Home turf: Claudio Takes On Lenzerheide, World Cup Preview

Loose, dusty and rough. How will Claudio Caluori fare on the new World Cup track he helped create?

For the very first time the UCI Mountain Bike World Cup pays a visit to Lenzerheide, Switzerland. Boasting a newly built track, that’s been specifically designed with racing in mind, and surrounded by snow-capped mountains and an emerald lake, it’s the picture-perfect setting for a new round.

Course commentator, Claudio Caluori, has been involved with the track from the start and has seen it turn from an untamed mountain to a World Cup worthy run. Join him and Colombia’s Marcelo Gutiérrez as they take you on a loose, dusty and rough ride down the epic new track.

What’s your involvement been with this course build?

Claudio Caluori: Many people think I built the track but I didn’t. Rafael Rhyner from Trailworks built and designed it. Before the course was there I walked down the mountain with Rafael and we discussed what lines would be good to use, so I’ve seen it transform from a mountainside to a World Cup course.

What were you looking for when scoping out the course?

We tried to have a good mix between bike park style and natural stuff as more and more riders were asking for natural stuff. They don’t want to just have a freeway bike park track. I think Rafael got a good mix.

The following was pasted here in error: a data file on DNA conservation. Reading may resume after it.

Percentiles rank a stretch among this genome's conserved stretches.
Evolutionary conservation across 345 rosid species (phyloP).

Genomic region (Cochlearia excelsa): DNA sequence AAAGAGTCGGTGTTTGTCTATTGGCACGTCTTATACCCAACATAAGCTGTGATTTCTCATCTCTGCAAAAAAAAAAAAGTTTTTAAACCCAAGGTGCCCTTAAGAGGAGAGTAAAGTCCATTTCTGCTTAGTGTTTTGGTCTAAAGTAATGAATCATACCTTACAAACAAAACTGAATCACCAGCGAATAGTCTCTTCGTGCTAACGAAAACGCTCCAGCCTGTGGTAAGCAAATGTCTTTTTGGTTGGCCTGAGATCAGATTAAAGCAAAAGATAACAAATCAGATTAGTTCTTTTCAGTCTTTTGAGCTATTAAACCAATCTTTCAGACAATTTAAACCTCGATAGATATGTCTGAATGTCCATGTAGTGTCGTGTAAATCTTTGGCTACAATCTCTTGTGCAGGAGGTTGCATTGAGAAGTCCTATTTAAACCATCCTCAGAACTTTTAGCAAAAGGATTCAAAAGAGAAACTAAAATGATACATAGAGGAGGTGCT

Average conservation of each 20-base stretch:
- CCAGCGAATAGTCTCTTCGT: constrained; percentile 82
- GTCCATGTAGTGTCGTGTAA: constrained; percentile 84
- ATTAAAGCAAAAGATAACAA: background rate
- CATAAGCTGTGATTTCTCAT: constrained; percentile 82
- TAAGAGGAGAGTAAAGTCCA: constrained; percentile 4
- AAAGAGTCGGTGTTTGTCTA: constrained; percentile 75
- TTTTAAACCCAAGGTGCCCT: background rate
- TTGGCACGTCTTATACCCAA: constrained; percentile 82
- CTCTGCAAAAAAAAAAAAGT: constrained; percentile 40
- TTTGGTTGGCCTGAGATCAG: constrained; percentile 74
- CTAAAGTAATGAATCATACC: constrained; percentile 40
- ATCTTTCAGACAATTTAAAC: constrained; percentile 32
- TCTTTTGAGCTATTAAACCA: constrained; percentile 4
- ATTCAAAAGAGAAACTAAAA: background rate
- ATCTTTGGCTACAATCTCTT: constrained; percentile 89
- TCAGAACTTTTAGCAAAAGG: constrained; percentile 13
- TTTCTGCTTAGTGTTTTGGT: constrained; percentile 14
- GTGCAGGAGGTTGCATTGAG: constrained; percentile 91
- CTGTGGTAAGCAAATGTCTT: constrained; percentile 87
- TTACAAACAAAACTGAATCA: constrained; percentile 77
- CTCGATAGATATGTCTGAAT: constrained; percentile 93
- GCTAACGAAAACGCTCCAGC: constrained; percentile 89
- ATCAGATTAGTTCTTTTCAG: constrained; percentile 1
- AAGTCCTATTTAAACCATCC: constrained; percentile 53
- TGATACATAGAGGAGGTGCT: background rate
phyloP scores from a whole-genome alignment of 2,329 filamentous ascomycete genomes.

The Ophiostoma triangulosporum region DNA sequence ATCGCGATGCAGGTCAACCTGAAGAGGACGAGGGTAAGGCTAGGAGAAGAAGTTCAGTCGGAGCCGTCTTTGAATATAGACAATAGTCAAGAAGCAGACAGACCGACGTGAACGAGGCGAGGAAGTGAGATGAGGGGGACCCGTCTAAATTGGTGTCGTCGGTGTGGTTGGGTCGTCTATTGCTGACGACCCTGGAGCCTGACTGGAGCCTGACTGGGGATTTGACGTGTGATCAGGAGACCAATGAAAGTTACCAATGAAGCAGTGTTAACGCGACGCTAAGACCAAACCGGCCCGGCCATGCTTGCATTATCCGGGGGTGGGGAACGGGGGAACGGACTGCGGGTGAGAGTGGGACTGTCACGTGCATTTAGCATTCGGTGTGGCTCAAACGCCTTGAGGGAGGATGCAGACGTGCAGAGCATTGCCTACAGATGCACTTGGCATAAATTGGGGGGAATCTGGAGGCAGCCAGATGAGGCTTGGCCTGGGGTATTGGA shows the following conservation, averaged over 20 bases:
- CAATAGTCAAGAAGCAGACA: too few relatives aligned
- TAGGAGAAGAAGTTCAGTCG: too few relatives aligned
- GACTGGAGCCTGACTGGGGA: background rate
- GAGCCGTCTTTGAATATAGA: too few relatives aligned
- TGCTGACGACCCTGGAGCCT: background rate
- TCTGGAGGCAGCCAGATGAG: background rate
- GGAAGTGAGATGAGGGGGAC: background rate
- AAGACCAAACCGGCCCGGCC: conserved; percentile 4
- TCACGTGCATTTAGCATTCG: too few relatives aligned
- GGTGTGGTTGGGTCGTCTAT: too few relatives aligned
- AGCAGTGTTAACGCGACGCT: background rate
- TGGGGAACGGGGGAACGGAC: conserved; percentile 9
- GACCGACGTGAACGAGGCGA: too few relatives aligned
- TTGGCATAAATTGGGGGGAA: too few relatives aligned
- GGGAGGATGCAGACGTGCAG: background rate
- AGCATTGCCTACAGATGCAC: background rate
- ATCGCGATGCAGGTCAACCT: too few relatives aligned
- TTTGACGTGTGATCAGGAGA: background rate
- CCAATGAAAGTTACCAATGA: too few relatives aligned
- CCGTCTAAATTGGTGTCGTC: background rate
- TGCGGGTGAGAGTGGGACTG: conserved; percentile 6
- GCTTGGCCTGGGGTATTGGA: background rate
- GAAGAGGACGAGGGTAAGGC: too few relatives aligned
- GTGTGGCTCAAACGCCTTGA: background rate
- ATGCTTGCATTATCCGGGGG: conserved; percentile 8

Is the course comparable to any other on the circuit?

No, it really has it’s own style. It’s not completely natural but it’s not bike park either because even the built stuff is rough and loose. I had my concerns when I looked at it and walked down the course. It seemed that some parts might be a bit weird. But when you ride it on your bike it all works out. My favourite part is the jumps, they’re shaped so well. It’s really good fun. The last drop is a bit scary, it was good to survive that one without a crash.

What’s the most challenging aspect of the track?

The first rock garden isn’t that easy if you come into it with speed. Before that there’s an off camber section which is really soft and loose. We wanted to leave it completely natural, but the ecologists here said we’re not allowed to ride on top soil, so yesterday we had to scrape it off, put it on the side and will have to put it all back after the race.

What’s the style of the course?

Every track builder has their own style. Rafael comes from a bike park background, not race tracks, and you can see that, but he managed to merge both worlds together and create both natural stuff and bike park elements.

Some people are saying its way too bike park, but as soon as they ride it they’ll see otherwise.




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